Not Your Parent’s Electrical Outlet
The last time your home’s electrical outlets had a significant redesign was 50 years ago, when, for safety reasons, the three-prong outlet became standard for use with all major appliances. That surprised look on three-prong’s face that we’ve all grown accustomed to has been transforming, as USB ports are built into more electrical socket designs to accommodate the multiple devices we need to charge every day.
When USB wall outlets first started showing up, they were mainly in airport terminals and hospitals. Now you often find them in hotels and even your favorite coffee bar. Chances are, you’ve plugged a device into one somewhere in recent years. They’re so easy and convenient when your phone or tablet’s battery runs low. So why haven’t you upgraded any of the electrical outlets in your home with them?
Why Haven’t You Made the Switch?
Maybe you haven’t upgraded any outlets to USB yet because you think it involves getting an electrician to your house and that’s always costly! Maybe you wonder if you really need to install USB outlets because you’ve already invested in a charging station that you placed in the most useful spot in your home. Maybe you heard USB outlets constantly draw power even when they’re not in use. Or maybe wall warts, power strips, adapters, and a bunch of dangling charging cords just don’t bother you.
Whatever your reason, here’s why it’s time to upgrade to USB outlets in certain places in your home:
You don’t need an electrician–if you’re the DIY type. You can change an outlet to a new USB receptacle in under an hour. The cost to upgrade will only be your time and about $25 per receptacle. You don’t need that charging station anymore. A USB wall outlet is a better long-term solution and aesthetically, these slim and sleek new outlets just look better. You can be expect a USB outlet to be more energy efficient than a charging station. Although USB outlets do draw a very small amount of current when not in use, you can buy one with a switch and easily turn off power to the outlet until you need to plug in a device.
Check This Before You Make the Switch
USB receptacles have a bit more to their backsides than do the standard three-prong receptacles. Follow these steps* to check that the outlet you plan to switch has a junction box that can accommodate the larger size:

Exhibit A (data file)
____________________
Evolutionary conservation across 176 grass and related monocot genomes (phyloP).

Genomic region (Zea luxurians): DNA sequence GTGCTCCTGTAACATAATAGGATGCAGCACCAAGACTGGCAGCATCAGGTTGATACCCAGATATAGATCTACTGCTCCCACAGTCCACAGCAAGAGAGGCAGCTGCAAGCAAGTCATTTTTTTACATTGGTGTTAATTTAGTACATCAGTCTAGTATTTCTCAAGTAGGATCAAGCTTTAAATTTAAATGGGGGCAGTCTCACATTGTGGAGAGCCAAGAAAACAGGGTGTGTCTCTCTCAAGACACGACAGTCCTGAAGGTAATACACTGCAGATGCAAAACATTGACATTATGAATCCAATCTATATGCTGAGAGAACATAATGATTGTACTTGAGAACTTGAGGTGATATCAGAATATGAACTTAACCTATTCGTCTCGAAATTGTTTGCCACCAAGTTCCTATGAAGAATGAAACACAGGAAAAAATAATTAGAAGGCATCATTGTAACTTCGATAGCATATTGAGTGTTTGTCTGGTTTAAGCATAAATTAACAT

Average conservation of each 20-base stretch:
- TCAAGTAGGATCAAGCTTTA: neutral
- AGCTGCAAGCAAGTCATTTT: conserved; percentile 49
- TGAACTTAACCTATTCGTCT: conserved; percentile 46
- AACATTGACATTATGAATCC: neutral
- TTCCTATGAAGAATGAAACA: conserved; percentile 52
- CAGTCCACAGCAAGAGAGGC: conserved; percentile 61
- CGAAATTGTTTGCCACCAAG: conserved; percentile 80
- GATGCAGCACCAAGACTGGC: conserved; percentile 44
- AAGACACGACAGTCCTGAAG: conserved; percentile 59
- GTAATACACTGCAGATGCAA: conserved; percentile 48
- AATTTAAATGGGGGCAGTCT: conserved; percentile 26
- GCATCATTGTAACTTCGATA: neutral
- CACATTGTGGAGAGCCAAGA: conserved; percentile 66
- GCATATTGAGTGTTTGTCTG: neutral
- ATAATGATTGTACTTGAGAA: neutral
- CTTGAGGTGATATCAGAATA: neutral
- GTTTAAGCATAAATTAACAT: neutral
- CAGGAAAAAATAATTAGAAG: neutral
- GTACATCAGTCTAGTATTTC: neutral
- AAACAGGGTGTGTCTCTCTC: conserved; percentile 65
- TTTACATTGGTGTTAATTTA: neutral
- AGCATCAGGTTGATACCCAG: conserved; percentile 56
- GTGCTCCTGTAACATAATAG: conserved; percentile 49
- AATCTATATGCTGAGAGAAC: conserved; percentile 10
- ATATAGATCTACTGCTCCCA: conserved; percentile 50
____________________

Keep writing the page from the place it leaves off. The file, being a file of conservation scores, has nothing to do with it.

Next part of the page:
Use a voltage tester to check that electricity is present in the outlet. A red light on the voltage tester indicates “hot” to show the outlet has an electrical current. Watch a few how-to videos if this is your first time using a voltage tester.
Next, cut off power to the room where you’d be replacing a socket via the main circuit breaker panel. To be extra safe, or if you are not sure which breaker controls which room, always turn off the power to your whole home.
After turning off the power, use the voltage tester on the outlet again to ensure the current is off. The voltage tester green indicator lights up if the power is off. Then remove the outlet’s faceplate and unscrew the receptacle from the junction box.
Check that the junction box for the outlet you are upgrading has about 3 inches of depth to it to fit the bulkier USB outlet. If you have an older home you may have slimmer junction boxes. Repeat steps for every outlet you want to switch. If any of the junction boxes are too small, you can either not upgrade that outlet, or call an electrician.
*If you have doubts about your electrical DIY skills, stop now and call an electrician. Better to stay safe, and keep in mind that USB wall outlets are safe when installed correctly as well.
Pro tip: You cannot switch a GFCI outlet for a USB one. USB outlets do not have built-in GFCI capability.
The Best Places for USB Outlets
Now that you know these new USB receptacles can fit in at your house, it’s time to consider all of the places where switching an outlet makes the most sense. Here are rooms where upgrading to USB works best:
Bedrooms on nightstands where sleeping gadgets lie.
Kitchens next to countertops but not for switching GFCIs.
Living rooms by entertainment areas or near tables by a chair.
Guest rooms by nightstands or nearest to the sleeping area.
Home offices near to desks, or see “Gadgets” section at end of article for another idea.
Garages by tool benches or sturdy shelves, but only buy USB outlets with port covers here.
Unfortunately, for now, you can’t add USB outlets outside on a porch or patio, even if your outdoor outlet has an insulated metal cover. That’s because the National Electrical Code (NEC) requires outdoor electricity outlets to use GFCI. If you have an enclosed porch, where the outlet is high off ground level, you could consult an electrician. But it may be better to simply wait for the next innovation to come along.
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